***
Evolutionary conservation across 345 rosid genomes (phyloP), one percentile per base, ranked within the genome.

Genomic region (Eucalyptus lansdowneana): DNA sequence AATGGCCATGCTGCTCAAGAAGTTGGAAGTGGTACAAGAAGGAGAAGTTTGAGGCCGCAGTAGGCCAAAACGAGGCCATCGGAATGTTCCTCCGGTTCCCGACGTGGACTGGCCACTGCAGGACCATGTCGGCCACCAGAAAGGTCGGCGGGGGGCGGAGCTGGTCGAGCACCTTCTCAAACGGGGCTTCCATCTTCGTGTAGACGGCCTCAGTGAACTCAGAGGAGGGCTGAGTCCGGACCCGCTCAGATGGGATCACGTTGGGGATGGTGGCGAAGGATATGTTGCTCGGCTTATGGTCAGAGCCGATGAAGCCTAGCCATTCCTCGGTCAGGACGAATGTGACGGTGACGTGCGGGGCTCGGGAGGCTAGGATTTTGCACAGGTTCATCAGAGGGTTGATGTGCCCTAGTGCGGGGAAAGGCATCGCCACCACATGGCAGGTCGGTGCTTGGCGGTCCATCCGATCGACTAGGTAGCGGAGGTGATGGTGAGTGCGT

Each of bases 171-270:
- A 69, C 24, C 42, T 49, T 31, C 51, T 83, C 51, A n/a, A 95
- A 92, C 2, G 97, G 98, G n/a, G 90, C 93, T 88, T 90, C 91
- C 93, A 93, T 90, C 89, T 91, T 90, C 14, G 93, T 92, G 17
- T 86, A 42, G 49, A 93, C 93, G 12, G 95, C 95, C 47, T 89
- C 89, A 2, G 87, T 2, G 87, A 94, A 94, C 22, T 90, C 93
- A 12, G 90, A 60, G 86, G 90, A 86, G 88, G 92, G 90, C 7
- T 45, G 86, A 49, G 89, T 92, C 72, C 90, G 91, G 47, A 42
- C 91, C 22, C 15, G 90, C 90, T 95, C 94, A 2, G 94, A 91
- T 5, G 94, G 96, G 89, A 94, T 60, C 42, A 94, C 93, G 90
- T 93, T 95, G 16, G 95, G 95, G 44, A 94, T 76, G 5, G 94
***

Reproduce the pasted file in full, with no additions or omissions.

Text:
Evolutionary conservation across 345 rosid genomes (phyloP), one percentile per base, ranked within the genome.

Genomic region (Eucalyptus lansdowneana): DNA sequence AATGGCCATGCTGCTCAAGAAGTTGGAAGTGGTACAAGAAGGAGAAGTTTGAGGCCGCAGTAGGCCAAAACGAGGCCATCGGAATGTTCCTCCGGTTCCCGACGTGGACTGGCCACTGCAGGACCATGTCGGCCACCAGAAAGGTCGGCGGGGGGCGGAGCTGGTCGAGCACCTTCTCAAACGGGGCTTCCATCTTCGTGTAGACGGCCTCAGTGAACTCAGAGGAGGGCTGAGTCCGGACCCGCTCAGATGGGATCACGTTGGGGATGGTGGCGAAGGATATGTTGCTCGGCTTATGGTCAGAGCCGATGAAGCCTAGCCATTCCTCGGTCAGGACGAATGTGACGGTGACGTGCGGGGCTCGGGAGGCTAGGATTTTGCACAGGTTCATCAGAGGGTTGATGTGCCCTAGTGCGGGGAAAGGCATCGCCACCACATGGCAGGTCGGTGCTTGGCGGTCCATCCGATCGACTAGGTAGCGGAGGTGATGGTGAGTGCGT

Each of bases 171-270:
- A 69, C 24, C 42, T 49, T 31, C 51, T 83, C 51, A n/a, A 95
- A 92, C 2, G 97, G 98, G n/a, G 90, C 93, T 88, T 90, C 91
- C 93, A 93, T 90, C 89, T 91, T 90, C 14, G 93, T 92, G 17
- T 86, A 42, G 49, A 93, C 93, G 12, G 95, C 95, C 47, T 89
- C 89, A 2, G 87, T 2, G 87, A 94, A 94, C 22, T 90, C 93
- A 12, G 90, A 60, G 86, G 90, A 86, G 88, G 92, G 90, C 7
- T 45, G 86, A 49, G 89, T 92, C 72, C 90, G 91, G 47, A 42
- C 91, C 22, C 15, G 90, C 90, T 95, C 94, A 2, G 94, A 91
- T 5, G 94, G 96, G 89, A 94, T 60, C 42, A 94, C 93, G 90
- T 93, T 95, G 16, G 95, G 95, G 44, A 94, T 76, G 5, G 94